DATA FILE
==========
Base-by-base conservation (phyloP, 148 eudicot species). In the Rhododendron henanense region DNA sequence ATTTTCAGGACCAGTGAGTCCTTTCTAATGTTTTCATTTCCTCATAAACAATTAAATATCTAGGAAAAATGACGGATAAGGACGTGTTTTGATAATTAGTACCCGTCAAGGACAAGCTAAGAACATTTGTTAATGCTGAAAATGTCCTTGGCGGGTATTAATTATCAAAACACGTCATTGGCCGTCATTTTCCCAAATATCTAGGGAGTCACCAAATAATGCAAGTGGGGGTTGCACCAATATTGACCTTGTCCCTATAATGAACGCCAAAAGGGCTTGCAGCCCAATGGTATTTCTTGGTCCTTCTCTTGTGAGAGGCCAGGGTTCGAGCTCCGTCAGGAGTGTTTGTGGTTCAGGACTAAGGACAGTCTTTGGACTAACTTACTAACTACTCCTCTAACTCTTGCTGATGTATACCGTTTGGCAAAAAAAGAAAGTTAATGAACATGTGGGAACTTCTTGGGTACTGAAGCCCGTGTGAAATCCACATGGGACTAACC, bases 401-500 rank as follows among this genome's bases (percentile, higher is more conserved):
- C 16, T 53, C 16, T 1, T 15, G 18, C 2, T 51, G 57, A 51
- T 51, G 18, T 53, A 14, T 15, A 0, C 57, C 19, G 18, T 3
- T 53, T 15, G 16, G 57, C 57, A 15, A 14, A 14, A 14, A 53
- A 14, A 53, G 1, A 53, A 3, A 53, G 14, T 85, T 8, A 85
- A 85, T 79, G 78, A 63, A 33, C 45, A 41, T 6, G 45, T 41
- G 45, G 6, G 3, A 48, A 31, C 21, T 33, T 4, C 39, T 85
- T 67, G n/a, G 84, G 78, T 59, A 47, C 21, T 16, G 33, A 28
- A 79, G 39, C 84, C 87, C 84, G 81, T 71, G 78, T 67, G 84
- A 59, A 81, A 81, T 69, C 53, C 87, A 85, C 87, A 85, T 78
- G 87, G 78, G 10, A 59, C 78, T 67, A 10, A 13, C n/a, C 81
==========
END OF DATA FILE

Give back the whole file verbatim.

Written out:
Base-by-base conservation (phyloP, 148 eudicot species). In the Rhododendron henanense region DNA sequence ATTTTCAGGACCAGTGAGTCCTTTCTAATGTTTTCATTTCCTCATAAACAATTAAATATCTAGGAAAAATGACGGATAAGGACGTGTTTTGATAATTAGTACCCGTCAAGGACAAGCTAAGAACATTTGTTAATGCTGAAAATGTCCTTGGCGGGTATTAATTATCAAAACACGTCATTGGCCGTCATTTTCCCAAATATCTAGGGAGTCACCAAATAATGCAAGTGGGGGTTGCACCAATATTGACCTTGTCCCTATAATGAACGCCAAAAGGGCTTGCAGCCCAATGGTATTTCTTGGTCCTTCTCTTGTGAGAGGCCAGGGTTCGAGCTCCGTCAGGAGTGTTTGTGGTTCAGGACTAAGGACAGTCTTTGGACTAACTTACTAACTACTCCTCTAACTCTTGCTGATGTATACCGTTTGGCAAAAAAAGAAAGTTAATGAACATGTGGGAACTTCTTGGGTACTGAAGCCCGTGTGAAATCCACATGGGACTAACC, bases 401-500 rank as follows among this genome's bases (percentile, higher is more conserved):
- C 16, T 53, C 16, T 1, T 15, G 18, C 2, T 51, G 57, A 51
- T 51, G 18, T 53, A 14, T 15, A 0, C 57, C 19, G 18, T 3
- T 53, T 15, G 16, G 57, C 57, A 15, A 14, A 14, A 14, A 53
- A 14, A 53, G 1, A 53, A 3, A 53, G 14, T 85, T 8, A 85
- A 85, T 79, G 78, A 63, A 33, C 45, A 41, T 6, G 45, T 41
- G 45, G 6, G 3, A 48, A 31, C 21, T 33, T 4, C 39, T 85
- T 67, G n/a, G 84, G 78, T 59, A 47, C 21, T 16, G 33, A 28
- A 79, G 39, C 84, C 87, C 84, G 81, T 71, G 78, T 67, G 84
- A 59, A 81, A 81, T 69, C 53, C 87, A 85, C 87, A 85, T 78
- G 87, G 78, G 10, A 59, C 78, T 67, A 10, A 13, C n/a, C 81